Director Eduardo Sánchez begins his newest spooky feature Lovely Molly with a deliberate shout out the the film that brung him here, The Blair Witch Project (co-directed with Daniel Myrick). A crying woman confesses into a videocamera, capturing herself in a moment of distress and hoping to leave a clue to be discovered after she inevitably succumbs to an off-screen terror. Sánchez hasn't returned exactly to his old stomping ground of first-person documentary horror - Lovely Molly is for the most part a spooky old fashioned psyche-out horror film - but it's a nice touch in a film filled with them.
Molly and new husband Tim (Gretchen Lodge and Johnny Lewis) are ripped from sleep in their new inherited home by a squalling alarm. Someone has opened their back door and is thumping around in the kitchen, but police find nothing out of the ordinary and chalk it up to the wind despite Tim's insistence that he locked the door.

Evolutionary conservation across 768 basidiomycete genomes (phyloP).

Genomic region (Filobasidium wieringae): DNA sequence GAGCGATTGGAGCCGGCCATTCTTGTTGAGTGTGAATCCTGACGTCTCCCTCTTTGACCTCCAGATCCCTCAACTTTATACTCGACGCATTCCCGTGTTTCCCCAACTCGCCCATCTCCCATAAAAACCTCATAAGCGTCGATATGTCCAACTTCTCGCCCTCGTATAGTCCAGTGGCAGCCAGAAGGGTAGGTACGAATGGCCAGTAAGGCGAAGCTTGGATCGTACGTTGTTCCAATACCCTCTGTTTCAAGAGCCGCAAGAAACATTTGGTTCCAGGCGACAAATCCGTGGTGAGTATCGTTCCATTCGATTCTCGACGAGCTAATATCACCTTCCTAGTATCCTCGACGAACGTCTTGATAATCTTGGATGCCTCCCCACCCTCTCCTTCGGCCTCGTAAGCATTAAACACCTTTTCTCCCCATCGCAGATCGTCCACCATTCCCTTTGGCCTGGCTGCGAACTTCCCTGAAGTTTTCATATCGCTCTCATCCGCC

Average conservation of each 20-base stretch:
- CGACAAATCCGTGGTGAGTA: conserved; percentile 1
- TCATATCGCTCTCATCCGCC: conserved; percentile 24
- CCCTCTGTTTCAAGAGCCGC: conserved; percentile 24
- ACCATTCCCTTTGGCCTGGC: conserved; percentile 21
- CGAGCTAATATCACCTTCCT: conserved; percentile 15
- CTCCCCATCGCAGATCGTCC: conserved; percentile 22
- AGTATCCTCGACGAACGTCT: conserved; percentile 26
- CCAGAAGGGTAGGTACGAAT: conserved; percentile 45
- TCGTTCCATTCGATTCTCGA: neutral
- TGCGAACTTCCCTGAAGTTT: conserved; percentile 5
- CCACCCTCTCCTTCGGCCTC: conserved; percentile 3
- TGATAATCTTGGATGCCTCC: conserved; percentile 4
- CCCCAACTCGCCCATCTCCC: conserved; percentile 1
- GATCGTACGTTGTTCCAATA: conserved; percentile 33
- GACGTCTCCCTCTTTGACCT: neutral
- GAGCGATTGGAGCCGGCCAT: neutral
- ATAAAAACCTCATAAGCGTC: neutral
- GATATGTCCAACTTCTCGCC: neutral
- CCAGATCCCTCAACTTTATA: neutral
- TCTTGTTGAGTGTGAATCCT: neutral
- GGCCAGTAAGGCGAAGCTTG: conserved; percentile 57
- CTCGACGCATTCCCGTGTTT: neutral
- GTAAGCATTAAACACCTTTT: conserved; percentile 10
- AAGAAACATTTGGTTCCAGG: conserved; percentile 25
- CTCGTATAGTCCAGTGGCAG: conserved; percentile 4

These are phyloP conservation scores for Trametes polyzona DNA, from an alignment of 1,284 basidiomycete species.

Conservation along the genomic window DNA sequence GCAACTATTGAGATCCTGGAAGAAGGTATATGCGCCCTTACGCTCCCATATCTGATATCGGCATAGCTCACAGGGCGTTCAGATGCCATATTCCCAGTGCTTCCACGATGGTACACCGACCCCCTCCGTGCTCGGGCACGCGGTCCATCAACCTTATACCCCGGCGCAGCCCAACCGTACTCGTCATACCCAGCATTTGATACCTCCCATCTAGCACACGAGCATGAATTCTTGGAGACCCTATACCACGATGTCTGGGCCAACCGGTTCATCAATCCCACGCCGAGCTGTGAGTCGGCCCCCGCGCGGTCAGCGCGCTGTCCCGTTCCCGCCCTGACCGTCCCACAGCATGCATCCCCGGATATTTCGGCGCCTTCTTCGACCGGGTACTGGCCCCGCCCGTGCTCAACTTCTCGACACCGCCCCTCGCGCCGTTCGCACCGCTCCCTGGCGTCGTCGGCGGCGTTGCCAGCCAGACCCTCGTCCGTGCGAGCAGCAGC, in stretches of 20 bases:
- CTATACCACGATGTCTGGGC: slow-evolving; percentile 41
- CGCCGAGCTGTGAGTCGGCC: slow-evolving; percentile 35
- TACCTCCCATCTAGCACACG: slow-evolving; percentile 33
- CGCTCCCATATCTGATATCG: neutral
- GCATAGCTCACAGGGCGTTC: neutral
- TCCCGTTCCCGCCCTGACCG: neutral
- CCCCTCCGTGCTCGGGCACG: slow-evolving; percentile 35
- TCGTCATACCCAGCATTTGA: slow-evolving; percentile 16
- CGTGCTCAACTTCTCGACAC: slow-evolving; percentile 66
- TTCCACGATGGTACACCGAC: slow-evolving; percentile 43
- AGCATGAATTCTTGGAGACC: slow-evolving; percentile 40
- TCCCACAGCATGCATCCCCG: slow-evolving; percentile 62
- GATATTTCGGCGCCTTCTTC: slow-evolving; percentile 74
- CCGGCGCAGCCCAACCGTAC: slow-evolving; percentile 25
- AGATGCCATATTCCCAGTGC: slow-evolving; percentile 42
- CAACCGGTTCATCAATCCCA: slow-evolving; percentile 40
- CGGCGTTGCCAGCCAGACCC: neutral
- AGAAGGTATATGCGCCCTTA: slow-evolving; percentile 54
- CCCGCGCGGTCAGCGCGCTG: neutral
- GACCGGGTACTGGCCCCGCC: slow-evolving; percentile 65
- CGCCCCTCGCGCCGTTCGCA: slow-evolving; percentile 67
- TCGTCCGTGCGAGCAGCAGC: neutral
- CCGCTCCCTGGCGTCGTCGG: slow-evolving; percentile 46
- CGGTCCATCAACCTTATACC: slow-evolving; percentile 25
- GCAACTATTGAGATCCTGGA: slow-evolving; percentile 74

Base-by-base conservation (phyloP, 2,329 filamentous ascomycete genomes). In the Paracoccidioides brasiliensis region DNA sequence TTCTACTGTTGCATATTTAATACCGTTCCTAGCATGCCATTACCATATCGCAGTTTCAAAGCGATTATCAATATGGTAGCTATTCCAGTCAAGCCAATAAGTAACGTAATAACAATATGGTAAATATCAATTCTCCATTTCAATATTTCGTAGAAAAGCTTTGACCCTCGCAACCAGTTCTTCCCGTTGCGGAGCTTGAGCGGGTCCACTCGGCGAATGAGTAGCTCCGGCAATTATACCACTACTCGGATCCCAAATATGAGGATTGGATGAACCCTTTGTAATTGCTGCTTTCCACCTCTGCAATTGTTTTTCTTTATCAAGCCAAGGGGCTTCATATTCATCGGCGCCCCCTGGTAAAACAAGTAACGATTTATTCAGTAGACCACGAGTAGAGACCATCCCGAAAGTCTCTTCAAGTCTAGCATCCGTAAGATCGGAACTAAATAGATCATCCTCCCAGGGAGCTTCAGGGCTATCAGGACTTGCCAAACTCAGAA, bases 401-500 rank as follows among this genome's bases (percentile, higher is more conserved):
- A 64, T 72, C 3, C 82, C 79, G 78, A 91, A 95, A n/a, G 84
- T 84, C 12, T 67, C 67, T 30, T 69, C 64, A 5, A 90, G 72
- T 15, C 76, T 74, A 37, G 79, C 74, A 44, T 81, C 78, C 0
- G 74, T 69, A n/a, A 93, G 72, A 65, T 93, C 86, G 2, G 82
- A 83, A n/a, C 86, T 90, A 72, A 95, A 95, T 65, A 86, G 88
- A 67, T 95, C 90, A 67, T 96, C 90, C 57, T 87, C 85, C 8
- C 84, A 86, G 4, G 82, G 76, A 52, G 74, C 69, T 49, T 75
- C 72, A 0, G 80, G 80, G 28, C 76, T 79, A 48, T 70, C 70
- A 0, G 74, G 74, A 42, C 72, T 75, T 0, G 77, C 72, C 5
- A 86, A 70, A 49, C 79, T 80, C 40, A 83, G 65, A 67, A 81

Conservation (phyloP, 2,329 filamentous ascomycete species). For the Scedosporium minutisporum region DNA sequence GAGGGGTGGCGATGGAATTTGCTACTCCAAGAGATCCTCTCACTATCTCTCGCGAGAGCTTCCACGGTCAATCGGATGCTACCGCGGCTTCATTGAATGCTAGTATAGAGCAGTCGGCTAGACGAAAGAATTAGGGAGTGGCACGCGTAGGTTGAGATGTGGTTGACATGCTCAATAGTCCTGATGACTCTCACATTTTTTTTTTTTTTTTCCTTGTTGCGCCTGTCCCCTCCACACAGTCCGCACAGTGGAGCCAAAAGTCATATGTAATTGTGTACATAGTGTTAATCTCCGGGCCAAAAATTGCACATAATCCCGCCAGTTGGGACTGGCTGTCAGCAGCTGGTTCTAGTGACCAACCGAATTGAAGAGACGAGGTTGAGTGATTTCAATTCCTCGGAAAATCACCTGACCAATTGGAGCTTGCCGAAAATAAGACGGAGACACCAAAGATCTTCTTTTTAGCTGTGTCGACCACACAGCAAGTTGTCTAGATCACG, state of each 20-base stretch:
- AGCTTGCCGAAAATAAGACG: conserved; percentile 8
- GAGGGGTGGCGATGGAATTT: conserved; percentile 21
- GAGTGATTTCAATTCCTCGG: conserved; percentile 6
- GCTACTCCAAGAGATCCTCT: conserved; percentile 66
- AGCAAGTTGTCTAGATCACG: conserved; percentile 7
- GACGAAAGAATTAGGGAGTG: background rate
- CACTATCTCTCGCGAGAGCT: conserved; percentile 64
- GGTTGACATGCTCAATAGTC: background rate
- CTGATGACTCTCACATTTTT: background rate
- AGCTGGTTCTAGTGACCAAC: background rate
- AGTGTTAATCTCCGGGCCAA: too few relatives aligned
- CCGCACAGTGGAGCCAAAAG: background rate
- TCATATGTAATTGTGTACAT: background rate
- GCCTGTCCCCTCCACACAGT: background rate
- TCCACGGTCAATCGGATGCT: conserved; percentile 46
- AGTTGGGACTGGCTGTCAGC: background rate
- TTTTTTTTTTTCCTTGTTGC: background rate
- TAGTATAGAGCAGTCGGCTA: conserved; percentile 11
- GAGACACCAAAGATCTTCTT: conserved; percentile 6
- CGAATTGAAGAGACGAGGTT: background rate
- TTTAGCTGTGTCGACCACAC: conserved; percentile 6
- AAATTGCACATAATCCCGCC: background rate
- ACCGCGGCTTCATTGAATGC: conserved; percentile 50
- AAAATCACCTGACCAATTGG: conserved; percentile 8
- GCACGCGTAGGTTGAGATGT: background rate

He's a truck driver, and is away from home for stretches of time in which Molly is left alone to deal with a growing malignancy, a presence in the house that manifests itself as sung voices, crying children, clomping horse hooves and slamming doors. Molly's afraid to reach out to her sister or husband for help, fearing that they'll assume she's lapsed back into substance abuse. She instead begins to videotape her encounters, and it's this footage, as well as taped footage of someone stalking neighbours and visiting an odd underground shrine of some sort, that forms the frightening backbone of the film.
As Sánchez himself claimed in a post-screening q&a, the film is as much an "indie relationship" film and "actor's piece" as horror film. The entire weight of the film is on newcomer Lodge's back and she pulls the whole thing off dazzlingly well, transforming from a slight, trembling girl into a stalking, haunted and threatening woman crawling through an empty house. It's a performance good enough, combined with Sánchez's legitimate gift for crafting arresting moments of weird, totemic and animalistic horror, to transcend the film's kind of tired "is it a ghost or a hallucination" set-up, and take the whole thing into straight-up spooky, straight-up original territory.